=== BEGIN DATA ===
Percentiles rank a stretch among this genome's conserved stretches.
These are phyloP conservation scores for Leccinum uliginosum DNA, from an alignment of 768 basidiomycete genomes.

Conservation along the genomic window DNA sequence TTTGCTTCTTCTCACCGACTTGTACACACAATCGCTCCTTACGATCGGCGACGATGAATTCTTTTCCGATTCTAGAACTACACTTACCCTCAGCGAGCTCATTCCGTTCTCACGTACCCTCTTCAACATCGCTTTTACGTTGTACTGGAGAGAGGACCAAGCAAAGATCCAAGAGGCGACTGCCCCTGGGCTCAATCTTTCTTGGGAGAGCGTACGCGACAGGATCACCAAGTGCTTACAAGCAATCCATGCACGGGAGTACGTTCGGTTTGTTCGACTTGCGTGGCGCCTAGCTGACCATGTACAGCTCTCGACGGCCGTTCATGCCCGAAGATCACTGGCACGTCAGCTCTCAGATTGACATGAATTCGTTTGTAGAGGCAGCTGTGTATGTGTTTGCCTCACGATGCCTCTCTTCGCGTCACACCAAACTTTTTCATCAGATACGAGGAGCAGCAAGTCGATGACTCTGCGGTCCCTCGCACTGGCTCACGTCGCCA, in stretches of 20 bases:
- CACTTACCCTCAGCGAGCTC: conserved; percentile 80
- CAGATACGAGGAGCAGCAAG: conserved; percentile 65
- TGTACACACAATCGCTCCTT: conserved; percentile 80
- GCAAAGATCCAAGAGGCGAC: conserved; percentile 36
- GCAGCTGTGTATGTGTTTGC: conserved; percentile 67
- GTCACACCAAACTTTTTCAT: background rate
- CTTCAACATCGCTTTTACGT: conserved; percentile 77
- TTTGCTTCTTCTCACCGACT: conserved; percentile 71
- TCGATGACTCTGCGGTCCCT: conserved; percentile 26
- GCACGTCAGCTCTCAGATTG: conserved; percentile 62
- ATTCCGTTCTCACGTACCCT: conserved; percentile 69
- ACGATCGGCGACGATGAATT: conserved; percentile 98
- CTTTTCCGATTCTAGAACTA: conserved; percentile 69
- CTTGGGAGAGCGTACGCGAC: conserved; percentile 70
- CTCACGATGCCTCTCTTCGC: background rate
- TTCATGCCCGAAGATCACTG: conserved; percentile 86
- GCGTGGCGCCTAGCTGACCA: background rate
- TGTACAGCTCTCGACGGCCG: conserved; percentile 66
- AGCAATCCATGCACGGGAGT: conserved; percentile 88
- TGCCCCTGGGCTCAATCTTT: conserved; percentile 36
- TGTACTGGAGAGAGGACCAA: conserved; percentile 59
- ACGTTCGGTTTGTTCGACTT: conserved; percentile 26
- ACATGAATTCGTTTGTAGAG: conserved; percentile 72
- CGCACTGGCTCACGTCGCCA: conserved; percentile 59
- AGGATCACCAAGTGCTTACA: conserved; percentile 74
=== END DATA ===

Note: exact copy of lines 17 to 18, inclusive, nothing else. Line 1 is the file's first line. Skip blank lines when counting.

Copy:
- CTTGGGAGAGCGTACGCGAC: conserved; percentile 70
- CTCACGATGCCTCTCTTCGC: background rate